The prepared material displays a superior photocurrent density compared to pure BiVO4 in an electrolyte of potassium borate. The figures obtained were more than three times those displayed by pure BiVO4. Analysis revealed that the presence of elevated amounts of active sites and the ultrathin structure of Ni-NDAD contributed to the enhanced charge separation in the composite BiVO4/Ni-NDAD material.
Transmission electron microscopy revealed the presence of tight interactions between the BiVO4 and Ni-NDAD layers, which promoted efficient charge transfer. The authors have noted that this could be beneficial for the design of highly efficient PEC systems. Ni-NDAD plays a key role in the conversion of light energy to electrical energy.
Another key finding in the research was the enhanced catalytic activity of the composite material. The PEC catalytic activity was evaluated on chlortetracycline, an antibiotic, in persulfate. The degradation activity of this antibiotic was promoted by the novel photocatalyst presented in the research and reached 89.19% within thirty minutes. This activity is beneficial as there is growing attention on the release of antibiotics into the environment and the rise of drug-resistant bacteria.
The authors investigated the stability of the proposed material, which is crucial for practical applications. They performed three repeated experiments on chlortetracycline degradation, demonstrating no notable reduction in photocatalytic activity. SEM images and XRD patterns displayed almost no change, indicating the material’s stability.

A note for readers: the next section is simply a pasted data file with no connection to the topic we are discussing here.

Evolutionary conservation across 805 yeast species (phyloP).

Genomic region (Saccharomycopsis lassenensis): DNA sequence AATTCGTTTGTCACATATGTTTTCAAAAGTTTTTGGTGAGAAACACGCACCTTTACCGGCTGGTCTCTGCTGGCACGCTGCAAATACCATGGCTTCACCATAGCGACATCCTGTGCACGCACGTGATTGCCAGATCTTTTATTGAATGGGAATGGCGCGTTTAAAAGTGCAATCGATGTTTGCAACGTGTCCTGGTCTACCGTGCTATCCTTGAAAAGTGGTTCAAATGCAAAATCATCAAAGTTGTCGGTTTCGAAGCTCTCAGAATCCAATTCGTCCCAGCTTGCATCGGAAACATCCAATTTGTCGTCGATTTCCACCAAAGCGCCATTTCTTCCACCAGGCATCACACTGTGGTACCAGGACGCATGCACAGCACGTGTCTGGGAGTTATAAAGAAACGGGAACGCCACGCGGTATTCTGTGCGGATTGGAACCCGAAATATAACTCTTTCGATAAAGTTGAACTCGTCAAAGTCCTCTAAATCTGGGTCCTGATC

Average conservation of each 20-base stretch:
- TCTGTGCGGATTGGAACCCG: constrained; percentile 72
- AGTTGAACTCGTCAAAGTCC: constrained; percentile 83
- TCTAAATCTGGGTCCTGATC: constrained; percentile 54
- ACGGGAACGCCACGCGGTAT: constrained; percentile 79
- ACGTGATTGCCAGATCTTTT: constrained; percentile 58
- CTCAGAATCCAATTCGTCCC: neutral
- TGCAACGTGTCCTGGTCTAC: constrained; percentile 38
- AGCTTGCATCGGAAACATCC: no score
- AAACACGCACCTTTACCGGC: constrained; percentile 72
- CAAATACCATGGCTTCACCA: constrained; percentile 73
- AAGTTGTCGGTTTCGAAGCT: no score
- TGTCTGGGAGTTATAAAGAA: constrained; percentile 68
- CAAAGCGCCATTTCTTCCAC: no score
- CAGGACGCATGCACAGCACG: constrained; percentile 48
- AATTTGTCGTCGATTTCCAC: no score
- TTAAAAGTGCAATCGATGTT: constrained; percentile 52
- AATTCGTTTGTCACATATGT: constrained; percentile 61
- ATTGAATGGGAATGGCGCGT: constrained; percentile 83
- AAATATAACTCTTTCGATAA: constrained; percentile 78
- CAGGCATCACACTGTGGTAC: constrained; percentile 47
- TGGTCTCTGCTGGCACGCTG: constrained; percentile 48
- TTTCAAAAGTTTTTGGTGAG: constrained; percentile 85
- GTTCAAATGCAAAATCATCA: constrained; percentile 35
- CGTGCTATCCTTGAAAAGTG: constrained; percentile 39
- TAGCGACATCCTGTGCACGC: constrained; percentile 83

SEM images of Ni-NDAD/BiVO4 photoanodes after PEC degradation of CTC test.
SEM images of Ni-NDAD/BiVO4 photoanodes after PEC degradation of CTC test. Image Credit: Wang, L et al., ACS Applied Energy Materials
The research has demonstrated a promising photoanode for PEC water splitting applications that combines BiVO4 ­ and Ni-NDAD. The prepared material presented in the research displays significantly enhanced charge separation and can deliver a high photocurrent density compared to pure BiVO4 photoanodes, improving upon current PEC water-splitting technologies.
Photoelectrochemical water splitting has the potential to provide a clean and sustainable route to green hydrogen production, helping to achieve net-zero global emissions targets by 2050. Whilst there are still significant challenges in the area, this research paper presents an innovative, low-cost, and highly efficient approach to improving PEC water splitting technologies.
Wang, L et al. (2022) Efficient Solar Water Splitting via Enhanced Charge Separation of the BiVO4 Photoanode ACS Applied Energy Materials [online] pubs.acs.org. Available at: https://pubs.acs.org/doi/10.1021/acsaem.2c00779
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Reg Davey is a freelance copywriter and editor based in Nottingham in the United Kingdom. Writing for AZoNetwork represents the coming together of various interests and fields he has been interested and involved in over the years, including Microbiology, Biomedical Sciences, and Environmental Science.